The Struggle of Devout Turkish Women for Full Citizenship

by Amelie Barras
published in MER262

In the spring of 2011, amidst vociferous debates over the prospect of a third term in office for the “Islam-friendly” Justice and Development Party (AKP) in Turkey, a group of devout women launched an initiative called “No Headscarves, No Vote.” The activists demanded that all Turkish political parties include women wearing headscarves on their electoral lists. No fewer than 60 percent of Turkish women cover their heads in public, and the activists believed it was time these women had a place in formal politics. At the time, in fact, 50 of Parliament’s 550 members were women, and 30 of the women represented the AKP, but none of them wore a headscarf.

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Gender and Revolution in Egypt

by Mervat Hatem
published in MER261

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A Woman's Life on an Algiers Stage

by Susan Slyomovics
published in MER166

Algeria’s Islamist challenge to secularism and the populist revulsion against the corruption of the ruling National Liberation Front (FLN) form the background to “Fatma”, a one-woman show which premiered May 23, 1990, at the El-Mouggar theater in Algiers. “Fatma’’ recounts a day in the life of an Algerian washerwoman who is a maid and a servant to the state, to her employers and to her family.

Tawakkul Karman as Cause and Effect

by Stacey Philbrick Yadav | published October 21, 2011

Political activist Tawakkul Karman has brought Yemen’s revolution to New York, speaking directly on October 20 with Secretary-General Ban Ki-Moon and organizing rallies at the United Nations headquarters in lower Manhattan, the largest of which is slated for the afternoon of October 21. The purpose of her visit is to keep pressure on the UN Security Council to adopt a resolution that reflects the aspirations of the overwhelming numbers of Yemenis who have sustained peaceful calls for change for the nine long months since protests began in late January. Arriving newly anointed by the Nobel Committee, which named her as one of three recipients of the 2011 Peace Prize, Karman fears -- as does much of the Yemeni opposition, in its many forms -- that the UN will merely reiterate the approximate parameters of the Gulf Cooperation Council (GCC) initiative put forth in April. That plan, which has enjoyed support from the United States, as well as Yemen’s GCC neighbors, would allow legal immunity for President ‘Ali ‘Abdallah Salih, whose crimes against Yemeni protesters have multiplied in the months since the spring. For this reason, Karman will end her week in New York as she has ended so many weeks in Sanaa in recent months -- at the head of a protest.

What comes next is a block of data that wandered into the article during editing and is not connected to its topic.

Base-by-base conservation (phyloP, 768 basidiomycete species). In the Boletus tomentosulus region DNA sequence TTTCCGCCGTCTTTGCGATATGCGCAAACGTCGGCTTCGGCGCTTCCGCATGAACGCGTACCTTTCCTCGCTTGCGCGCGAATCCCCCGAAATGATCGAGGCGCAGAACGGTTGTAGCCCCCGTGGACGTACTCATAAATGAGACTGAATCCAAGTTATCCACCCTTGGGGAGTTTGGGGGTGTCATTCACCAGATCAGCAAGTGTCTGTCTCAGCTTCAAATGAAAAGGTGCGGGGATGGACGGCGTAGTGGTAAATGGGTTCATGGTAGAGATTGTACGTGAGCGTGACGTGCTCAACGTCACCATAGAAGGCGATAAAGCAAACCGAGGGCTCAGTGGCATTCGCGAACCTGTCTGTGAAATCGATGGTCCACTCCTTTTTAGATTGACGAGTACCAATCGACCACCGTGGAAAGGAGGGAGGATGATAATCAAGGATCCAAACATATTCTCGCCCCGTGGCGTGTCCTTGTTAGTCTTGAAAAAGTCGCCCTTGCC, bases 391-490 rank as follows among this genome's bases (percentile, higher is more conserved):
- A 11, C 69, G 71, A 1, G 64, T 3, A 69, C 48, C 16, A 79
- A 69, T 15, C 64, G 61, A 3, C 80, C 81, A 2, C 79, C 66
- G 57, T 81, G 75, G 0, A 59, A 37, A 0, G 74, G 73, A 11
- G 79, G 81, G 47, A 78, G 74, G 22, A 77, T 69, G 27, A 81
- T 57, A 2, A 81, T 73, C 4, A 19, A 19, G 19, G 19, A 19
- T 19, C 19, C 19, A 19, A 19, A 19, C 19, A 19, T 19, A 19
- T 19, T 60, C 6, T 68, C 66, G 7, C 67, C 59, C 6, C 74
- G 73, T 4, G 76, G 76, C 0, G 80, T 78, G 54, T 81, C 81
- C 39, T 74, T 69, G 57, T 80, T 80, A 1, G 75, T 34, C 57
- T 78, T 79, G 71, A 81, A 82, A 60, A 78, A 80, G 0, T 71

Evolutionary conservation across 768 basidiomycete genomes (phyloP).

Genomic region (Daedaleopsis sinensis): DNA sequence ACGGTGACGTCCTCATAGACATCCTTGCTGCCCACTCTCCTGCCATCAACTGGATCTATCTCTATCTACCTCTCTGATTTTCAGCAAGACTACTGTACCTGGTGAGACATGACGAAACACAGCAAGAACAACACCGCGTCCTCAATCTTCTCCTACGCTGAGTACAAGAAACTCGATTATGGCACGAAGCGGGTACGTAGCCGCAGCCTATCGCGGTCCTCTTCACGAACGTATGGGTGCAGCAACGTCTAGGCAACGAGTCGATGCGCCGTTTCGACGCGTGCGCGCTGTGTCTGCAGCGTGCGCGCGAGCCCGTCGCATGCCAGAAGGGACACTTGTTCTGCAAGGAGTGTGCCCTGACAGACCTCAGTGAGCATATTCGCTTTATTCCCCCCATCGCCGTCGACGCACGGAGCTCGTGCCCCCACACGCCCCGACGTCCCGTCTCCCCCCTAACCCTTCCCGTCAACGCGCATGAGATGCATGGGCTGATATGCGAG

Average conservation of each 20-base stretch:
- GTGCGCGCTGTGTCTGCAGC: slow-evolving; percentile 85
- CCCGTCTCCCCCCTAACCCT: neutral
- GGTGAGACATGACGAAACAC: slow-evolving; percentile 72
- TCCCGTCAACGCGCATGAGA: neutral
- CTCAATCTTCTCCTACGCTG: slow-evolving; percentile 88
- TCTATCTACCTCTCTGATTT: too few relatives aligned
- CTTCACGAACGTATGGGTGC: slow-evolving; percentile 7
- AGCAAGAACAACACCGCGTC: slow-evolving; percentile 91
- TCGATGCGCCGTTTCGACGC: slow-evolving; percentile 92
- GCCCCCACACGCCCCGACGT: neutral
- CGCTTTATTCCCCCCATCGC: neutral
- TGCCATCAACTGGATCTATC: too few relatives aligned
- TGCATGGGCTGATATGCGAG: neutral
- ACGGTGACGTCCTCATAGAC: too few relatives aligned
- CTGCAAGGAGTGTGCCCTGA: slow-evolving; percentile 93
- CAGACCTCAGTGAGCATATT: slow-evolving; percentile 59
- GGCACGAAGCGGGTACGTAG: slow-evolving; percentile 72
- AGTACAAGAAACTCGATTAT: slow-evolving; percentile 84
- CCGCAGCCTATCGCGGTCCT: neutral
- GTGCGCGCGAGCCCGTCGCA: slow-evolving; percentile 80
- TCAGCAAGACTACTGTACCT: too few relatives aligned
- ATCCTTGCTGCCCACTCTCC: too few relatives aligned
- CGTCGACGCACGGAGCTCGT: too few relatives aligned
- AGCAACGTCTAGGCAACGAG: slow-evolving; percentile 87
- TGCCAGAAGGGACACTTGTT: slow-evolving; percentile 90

Cooke, War's Other Voices

by Barbara Harlow
published in MER168

Miriam Cooke, War’s Other Voices: Women Writers on the Lebanese Civil War (Cambridge, 1988).

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Editor's Bookshelf

by Joel Beinin
published in MER170

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Women and the Stability of Saudi Arabia

by Eleanor Abdella Doumato
published in MER171

On November 6, 1990, some 50 women met in a supermarket parking lot in Riyadh. The women dismissed their drivers and drove their cars in tandem through the streets of Riyadh, defying publicly an unofficial but strictly observed ban on women’s driving. In Saudi Arabia, where women may not travel without permission from their nearest male relative, work where men are present or even enter most government ministries, and where political gatherings for everyone, men and women, are illegal, the driving demonstration was viewed as revolutionary.

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Feminism or Ventriloquism

by Zjaleh Hajibashi
published in MER172

Margot Badran and Miriam Cooke, eds., Opening the Gates: A Century of Arab Feminist Writing (Indiana, 1990).

Introduced by the editors as “the first collection of Arab women’s feminist writing,” Opening the Gates is both an important and problematic anthology. Following the basic format of two previous collections, Middle Eastern Muslim Women Speak and Women and the Family in the Middle East (both edited by Elizabeth Fernea, the first in collaboration with Basima Bezirgan), Margot Badran and Miriam Cooke seek to correct widespread misconceptions and ignorance about Middle Eastern women’s lives by presenting a collage of Middle Eastern women’s voices.

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Graham-Brown, Images of Women

by Maya Jaggi
published in MER173

Sarah Graham-Brown, Images of Women: The Portrayal of Women in Photography of the Middle East, 1860-1950 (Quartet, 1988).

The invention of photography in 1839 coincided, Sarah Graham-Brown observes, with a vigorous phase of European global expansion. Egypt and Palestine were among early testing grounds for the camera, which rapidly made its appearance throughout the Middle East.

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New Writing On Women, Politics and Social Change

by Sarah Graham-Brown
published in MER173

Deniz Kandiyoti, ed., Women, Islam and the State (Basingstoke: Macmillan, 1991).

Seteney Shami, Lucine Taminian et al, Women in Arab Society: Work Patterns and Gender Relations in Egypt, Jordan and Sudan (Oxford: Berg, 1990).

Bouthaina Shaaban, Both Right and Left Handed: Arab Women Talk About Their Lives (Bloomington, IN: Indiana University Press, 1991).

Kitty Warnock, Land Before Honor: Palestinian Women in the Occupied Territories (New York: Monthly Review Press, 1990).

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